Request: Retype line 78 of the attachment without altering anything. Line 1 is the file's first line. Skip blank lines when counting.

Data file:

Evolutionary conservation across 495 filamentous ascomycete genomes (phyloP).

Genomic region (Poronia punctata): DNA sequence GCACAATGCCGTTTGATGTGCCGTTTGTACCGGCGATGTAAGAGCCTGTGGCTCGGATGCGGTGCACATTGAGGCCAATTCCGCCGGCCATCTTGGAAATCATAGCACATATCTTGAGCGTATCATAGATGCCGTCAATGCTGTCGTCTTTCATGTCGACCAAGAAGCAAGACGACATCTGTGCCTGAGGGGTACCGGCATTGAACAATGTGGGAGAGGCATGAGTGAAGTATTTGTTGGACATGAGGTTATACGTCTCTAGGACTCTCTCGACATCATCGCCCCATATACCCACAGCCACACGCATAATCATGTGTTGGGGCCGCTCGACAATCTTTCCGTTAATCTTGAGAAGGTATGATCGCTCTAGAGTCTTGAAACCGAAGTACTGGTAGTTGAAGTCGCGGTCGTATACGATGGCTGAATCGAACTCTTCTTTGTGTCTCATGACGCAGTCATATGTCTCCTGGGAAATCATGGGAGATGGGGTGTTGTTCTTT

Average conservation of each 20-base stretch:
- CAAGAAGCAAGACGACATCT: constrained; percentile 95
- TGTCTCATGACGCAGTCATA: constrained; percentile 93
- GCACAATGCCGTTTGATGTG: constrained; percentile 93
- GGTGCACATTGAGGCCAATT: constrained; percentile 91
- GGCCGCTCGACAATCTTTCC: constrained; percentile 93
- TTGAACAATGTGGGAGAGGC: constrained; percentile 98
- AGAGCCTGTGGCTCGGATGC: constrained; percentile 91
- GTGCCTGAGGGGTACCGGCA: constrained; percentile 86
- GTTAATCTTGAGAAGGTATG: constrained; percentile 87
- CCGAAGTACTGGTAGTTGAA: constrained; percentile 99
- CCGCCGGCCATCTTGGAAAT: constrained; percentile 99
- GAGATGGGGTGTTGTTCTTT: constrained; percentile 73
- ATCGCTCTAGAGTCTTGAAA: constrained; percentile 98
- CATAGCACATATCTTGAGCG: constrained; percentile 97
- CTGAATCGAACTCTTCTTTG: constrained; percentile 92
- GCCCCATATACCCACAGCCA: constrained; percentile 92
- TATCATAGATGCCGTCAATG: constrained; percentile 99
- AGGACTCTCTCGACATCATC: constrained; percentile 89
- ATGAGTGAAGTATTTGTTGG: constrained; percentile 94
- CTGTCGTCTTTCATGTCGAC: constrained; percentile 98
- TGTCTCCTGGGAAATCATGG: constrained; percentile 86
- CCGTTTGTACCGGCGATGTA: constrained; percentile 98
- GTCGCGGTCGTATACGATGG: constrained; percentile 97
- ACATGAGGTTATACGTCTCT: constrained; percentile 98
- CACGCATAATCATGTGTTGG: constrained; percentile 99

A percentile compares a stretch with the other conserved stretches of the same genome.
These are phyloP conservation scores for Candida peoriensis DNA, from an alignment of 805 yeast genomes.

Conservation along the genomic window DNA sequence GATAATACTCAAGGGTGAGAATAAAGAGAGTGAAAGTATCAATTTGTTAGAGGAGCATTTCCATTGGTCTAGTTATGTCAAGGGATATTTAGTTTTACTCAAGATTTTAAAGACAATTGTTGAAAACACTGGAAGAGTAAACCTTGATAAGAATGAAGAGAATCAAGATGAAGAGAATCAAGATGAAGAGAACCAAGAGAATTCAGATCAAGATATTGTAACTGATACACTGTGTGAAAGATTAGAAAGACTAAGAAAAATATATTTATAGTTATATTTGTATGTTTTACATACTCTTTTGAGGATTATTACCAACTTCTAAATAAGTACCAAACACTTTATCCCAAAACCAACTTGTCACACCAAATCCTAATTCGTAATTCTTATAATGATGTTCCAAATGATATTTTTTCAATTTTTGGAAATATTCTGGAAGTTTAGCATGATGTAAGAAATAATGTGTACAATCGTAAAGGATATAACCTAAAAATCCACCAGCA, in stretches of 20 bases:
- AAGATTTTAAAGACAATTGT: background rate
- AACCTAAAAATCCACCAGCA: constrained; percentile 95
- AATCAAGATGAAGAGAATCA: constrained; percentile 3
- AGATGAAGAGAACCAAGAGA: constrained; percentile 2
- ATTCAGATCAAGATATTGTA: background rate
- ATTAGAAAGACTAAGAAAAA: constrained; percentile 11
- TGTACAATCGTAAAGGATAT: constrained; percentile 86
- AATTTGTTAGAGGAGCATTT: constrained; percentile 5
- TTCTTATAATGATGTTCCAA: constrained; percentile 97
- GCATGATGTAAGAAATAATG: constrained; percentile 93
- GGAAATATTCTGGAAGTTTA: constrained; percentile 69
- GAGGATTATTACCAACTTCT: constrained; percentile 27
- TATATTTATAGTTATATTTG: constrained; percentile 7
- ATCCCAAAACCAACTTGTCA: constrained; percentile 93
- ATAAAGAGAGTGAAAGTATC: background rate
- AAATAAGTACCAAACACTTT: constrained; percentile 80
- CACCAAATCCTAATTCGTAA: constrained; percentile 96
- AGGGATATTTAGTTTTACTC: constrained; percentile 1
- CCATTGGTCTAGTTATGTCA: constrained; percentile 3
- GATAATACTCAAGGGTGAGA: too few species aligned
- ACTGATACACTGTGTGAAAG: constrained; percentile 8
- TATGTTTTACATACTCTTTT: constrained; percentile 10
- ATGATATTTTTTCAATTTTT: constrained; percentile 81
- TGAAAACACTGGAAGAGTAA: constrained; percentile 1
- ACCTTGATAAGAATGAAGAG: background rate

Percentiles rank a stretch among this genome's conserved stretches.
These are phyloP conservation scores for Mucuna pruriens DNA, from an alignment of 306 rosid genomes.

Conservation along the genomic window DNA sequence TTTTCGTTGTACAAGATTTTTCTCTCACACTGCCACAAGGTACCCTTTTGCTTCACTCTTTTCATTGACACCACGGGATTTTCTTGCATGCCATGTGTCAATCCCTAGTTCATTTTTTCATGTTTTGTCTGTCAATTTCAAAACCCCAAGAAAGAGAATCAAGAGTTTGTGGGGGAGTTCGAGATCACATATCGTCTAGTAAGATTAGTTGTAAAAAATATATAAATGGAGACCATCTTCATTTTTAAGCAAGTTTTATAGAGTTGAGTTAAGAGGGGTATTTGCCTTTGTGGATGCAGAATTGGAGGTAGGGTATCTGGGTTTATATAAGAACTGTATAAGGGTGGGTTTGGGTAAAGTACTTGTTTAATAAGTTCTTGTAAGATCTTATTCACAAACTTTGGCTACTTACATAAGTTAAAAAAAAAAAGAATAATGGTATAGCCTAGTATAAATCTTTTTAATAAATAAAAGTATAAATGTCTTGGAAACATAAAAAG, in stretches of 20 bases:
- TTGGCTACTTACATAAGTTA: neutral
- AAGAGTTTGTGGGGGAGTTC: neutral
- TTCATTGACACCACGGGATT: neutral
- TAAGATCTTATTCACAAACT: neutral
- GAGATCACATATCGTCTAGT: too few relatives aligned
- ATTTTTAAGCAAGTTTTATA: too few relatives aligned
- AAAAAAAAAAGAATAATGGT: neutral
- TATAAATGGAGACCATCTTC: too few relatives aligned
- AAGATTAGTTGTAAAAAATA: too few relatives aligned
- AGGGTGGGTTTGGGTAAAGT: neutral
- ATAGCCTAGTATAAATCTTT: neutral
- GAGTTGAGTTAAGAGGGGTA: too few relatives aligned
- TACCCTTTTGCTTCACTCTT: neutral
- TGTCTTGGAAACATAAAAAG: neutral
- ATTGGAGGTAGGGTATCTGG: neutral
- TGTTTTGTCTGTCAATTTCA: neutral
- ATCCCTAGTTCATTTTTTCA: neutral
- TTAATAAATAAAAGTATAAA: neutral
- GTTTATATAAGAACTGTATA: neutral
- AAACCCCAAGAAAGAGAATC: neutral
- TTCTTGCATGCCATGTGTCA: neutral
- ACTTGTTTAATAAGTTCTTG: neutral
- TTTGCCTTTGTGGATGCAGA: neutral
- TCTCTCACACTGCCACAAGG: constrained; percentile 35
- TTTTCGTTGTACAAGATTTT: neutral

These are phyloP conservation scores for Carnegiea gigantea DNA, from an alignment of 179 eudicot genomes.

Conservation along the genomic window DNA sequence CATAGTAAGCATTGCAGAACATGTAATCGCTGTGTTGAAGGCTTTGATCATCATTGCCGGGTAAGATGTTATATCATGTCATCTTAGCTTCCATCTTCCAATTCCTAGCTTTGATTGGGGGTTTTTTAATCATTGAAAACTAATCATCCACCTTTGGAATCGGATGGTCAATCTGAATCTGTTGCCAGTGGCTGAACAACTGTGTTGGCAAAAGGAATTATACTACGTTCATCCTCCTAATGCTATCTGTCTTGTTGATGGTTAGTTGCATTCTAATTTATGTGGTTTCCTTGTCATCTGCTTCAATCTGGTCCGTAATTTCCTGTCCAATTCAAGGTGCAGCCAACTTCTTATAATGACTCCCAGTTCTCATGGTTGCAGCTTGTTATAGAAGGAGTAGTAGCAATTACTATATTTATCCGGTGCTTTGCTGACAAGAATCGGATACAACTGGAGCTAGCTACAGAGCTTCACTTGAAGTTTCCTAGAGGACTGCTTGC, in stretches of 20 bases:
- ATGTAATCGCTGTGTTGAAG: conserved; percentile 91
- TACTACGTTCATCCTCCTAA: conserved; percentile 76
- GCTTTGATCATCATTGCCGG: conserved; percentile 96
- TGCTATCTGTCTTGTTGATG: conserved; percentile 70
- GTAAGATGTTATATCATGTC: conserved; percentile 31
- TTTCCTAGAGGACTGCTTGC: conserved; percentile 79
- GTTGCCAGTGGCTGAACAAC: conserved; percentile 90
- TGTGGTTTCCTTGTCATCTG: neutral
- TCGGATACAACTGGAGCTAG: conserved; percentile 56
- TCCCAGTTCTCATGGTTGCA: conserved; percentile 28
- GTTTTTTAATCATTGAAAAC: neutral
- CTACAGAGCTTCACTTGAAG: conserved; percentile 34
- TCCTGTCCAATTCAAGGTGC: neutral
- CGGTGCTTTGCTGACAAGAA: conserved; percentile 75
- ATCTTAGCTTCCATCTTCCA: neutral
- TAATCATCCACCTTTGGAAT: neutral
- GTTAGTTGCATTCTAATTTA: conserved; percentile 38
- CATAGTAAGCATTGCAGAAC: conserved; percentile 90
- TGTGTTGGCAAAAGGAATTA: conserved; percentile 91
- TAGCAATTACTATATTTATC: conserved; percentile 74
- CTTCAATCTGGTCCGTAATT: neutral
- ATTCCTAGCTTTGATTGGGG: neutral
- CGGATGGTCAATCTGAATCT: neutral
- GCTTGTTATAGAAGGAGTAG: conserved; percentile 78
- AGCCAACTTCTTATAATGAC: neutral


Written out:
- GTTTATATAAGAACTGTATA: neutral